Tuesday, January 22, 2013

Technology Integration in Schools: The Good, The Bad, and The Boring

The scene: A classroom
The players: A teacher and technology
The question: Why (and how) should these two become acquainted with each other?
It's no question that in our age, technology has earned as vital a place in the classroom as reading comprehension or multiplication. The question on educators' minds now is what to do with it?


Integrating technology in the classroom is more than simply installing a shiny new piece of equipment or organizing lecture notes into a PowerPoint. I (unfortunately) have had teachers who thought the repository of technological teaching tools existed only to support their lectures, and I know that these methods do nothing but give students another thing to ignore before returning to their smartphones. My high school, like many others throughout the country, had fallen into a trap described by English department head and edtech integrator Ammar Elhassan ElMerhbi in his blog Edutechalogy; that is, it focused more on having the technology present than it did on requiring the teachers to use it in an effective way.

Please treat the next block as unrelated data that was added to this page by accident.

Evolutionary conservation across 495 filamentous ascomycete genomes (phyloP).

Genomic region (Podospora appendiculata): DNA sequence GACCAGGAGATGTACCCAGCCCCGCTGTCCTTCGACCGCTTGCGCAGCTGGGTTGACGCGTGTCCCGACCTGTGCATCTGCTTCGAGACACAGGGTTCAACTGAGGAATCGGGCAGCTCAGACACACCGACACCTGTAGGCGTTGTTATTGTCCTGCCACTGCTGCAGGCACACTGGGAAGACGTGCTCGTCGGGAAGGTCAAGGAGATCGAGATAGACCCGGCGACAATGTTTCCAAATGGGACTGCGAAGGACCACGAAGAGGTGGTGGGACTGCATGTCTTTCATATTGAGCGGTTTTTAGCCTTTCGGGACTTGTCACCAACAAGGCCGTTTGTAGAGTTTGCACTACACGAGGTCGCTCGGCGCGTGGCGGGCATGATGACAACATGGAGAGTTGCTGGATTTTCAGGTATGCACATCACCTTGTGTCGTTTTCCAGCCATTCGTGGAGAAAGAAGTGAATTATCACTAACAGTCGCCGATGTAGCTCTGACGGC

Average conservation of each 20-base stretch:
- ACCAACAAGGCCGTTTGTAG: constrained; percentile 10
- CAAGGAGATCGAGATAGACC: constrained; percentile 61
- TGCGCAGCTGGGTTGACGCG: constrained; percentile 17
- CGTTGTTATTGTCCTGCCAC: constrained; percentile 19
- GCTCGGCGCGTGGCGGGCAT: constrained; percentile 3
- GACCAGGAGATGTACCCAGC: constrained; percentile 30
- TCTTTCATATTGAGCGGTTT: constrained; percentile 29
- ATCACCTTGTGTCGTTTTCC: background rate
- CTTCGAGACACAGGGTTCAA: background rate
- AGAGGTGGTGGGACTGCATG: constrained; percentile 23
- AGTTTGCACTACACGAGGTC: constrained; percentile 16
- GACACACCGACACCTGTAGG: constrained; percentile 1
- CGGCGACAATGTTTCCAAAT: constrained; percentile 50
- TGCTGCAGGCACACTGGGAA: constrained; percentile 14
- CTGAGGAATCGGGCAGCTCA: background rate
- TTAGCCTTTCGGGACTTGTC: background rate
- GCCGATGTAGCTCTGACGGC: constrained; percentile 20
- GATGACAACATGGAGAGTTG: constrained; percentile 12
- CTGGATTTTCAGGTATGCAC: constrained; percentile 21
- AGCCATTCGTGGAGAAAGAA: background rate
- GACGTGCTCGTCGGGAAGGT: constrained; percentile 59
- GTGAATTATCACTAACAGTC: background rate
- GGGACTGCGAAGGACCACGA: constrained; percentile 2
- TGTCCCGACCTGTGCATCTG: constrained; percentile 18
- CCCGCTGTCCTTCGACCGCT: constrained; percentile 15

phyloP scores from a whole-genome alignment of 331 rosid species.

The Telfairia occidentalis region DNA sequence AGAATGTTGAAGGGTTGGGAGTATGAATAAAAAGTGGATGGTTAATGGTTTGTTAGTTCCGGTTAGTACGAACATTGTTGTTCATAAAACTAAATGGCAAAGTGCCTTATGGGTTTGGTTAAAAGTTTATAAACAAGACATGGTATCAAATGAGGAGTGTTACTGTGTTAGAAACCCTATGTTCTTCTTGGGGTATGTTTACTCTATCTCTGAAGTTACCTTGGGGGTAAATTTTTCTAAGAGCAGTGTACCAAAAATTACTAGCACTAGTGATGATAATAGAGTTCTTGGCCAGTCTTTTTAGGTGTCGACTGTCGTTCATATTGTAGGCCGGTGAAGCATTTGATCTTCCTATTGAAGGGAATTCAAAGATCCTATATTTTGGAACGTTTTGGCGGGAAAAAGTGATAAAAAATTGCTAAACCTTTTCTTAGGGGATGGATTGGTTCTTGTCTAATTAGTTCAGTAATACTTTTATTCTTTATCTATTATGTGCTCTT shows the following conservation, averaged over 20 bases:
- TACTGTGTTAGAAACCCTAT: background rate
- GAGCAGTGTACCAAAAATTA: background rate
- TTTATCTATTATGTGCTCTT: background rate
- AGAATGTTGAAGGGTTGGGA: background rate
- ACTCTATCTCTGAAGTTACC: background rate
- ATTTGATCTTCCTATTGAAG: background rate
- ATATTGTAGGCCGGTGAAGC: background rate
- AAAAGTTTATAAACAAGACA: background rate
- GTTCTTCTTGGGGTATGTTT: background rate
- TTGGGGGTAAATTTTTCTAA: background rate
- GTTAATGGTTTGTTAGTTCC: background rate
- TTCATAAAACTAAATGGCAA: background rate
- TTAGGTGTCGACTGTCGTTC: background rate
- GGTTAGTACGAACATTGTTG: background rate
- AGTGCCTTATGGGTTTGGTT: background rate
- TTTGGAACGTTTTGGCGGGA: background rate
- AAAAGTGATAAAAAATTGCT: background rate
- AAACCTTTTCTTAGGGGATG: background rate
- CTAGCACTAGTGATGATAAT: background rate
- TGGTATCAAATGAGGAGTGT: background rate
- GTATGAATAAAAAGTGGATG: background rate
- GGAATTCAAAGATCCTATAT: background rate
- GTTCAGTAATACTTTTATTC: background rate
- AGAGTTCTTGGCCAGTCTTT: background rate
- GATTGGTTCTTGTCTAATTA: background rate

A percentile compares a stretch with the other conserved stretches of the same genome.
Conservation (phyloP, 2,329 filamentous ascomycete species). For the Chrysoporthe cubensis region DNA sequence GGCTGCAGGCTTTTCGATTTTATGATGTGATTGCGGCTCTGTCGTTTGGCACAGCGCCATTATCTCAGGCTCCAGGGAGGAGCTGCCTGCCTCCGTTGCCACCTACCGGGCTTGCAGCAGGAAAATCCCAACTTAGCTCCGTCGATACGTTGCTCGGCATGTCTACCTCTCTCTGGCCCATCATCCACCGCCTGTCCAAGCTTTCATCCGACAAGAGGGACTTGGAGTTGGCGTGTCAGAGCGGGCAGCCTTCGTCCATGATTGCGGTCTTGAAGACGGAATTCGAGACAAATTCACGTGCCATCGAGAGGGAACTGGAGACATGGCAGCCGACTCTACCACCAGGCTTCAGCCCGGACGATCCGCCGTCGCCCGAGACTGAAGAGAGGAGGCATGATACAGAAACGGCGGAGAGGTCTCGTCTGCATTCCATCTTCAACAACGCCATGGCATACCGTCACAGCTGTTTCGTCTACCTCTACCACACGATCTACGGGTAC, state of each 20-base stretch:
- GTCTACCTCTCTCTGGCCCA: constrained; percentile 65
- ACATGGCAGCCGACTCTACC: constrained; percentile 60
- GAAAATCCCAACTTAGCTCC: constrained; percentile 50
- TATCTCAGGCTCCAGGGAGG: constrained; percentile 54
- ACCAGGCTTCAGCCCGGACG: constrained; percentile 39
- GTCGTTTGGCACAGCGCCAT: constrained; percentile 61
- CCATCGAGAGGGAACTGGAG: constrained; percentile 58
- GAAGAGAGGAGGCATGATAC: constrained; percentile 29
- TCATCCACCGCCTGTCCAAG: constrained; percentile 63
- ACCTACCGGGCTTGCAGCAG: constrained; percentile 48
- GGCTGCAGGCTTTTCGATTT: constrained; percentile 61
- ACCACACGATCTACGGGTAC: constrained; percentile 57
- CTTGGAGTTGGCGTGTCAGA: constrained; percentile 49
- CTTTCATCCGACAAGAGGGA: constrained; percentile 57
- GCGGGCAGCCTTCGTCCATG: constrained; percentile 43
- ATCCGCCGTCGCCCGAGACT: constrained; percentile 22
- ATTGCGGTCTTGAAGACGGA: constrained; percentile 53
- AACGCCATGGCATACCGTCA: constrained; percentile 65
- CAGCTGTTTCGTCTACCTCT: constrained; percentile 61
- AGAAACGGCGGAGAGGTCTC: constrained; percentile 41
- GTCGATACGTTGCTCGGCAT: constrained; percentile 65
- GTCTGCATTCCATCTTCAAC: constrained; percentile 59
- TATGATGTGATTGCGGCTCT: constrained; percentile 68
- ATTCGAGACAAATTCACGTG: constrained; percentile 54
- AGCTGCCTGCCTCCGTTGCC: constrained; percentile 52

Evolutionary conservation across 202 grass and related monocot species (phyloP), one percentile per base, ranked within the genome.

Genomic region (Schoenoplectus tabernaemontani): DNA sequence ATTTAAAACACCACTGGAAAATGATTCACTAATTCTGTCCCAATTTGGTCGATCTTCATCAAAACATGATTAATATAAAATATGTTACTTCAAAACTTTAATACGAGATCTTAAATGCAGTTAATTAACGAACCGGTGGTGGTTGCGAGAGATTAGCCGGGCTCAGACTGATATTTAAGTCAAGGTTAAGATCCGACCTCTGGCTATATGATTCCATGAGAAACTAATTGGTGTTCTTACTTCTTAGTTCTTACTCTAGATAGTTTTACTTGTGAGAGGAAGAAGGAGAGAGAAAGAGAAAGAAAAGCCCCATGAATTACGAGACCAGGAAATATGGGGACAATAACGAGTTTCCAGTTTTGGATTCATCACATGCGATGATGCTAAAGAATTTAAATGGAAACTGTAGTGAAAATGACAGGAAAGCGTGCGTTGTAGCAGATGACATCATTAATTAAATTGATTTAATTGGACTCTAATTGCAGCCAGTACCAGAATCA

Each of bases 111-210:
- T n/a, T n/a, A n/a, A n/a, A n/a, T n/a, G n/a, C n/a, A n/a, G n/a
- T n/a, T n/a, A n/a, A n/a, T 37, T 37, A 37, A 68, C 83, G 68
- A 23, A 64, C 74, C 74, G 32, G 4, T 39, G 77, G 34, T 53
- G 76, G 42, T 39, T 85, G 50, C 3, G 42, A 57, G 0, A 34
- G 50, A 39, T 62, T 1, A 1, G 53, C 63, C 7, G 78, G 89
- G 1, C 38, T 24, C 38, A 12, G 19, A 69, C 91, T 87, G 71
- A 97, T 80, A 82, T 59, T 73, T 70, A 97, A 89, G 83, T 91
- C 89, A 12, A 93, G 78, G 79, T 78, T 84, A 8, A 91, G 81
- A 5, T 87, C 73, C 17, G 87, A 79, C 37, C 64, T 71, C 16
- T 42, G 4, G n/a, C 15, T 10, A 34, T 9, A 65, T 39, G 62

Part of the problem was that the teachers were digital immigrants (people who have had to adapt to technology) trying to instruct digital natives by using new technology to support antiquated methods.  While I don't agree with every aspect of Marc Prensky's "digital native" concept, I do agree with the idea that "today's students think and process information fundamentally differently from their predecessors" (Source). To integrate technology effectively, teachers must recognize their students' learning styles and adjust their approach accordingly. However, teachers must not commit any of the mistakes detailed in history teacher Shawn McCusker's blog, because while technology in schools can be helpful, it should not come before or overshadow content.

When done correctly, technology integration in the classroom can result in wikis like this one created by sophomore students at Beaver Country Day. After reading Harriet Jacobs’ “Incidents in the Life of a Slave Girl”, English teacher Robin Neal and his students used Google docs and wikis to create a project that eventually included other classes both at the school and around the world. What I find personally impressive about the project was how neatly it fulfilled both the NETS-S and NETS-T standards while still engaging the students and creating a digital artifact that can be useful to others on the Internet. Speaking of engaging, check out this video showing the versatility of Google docs:

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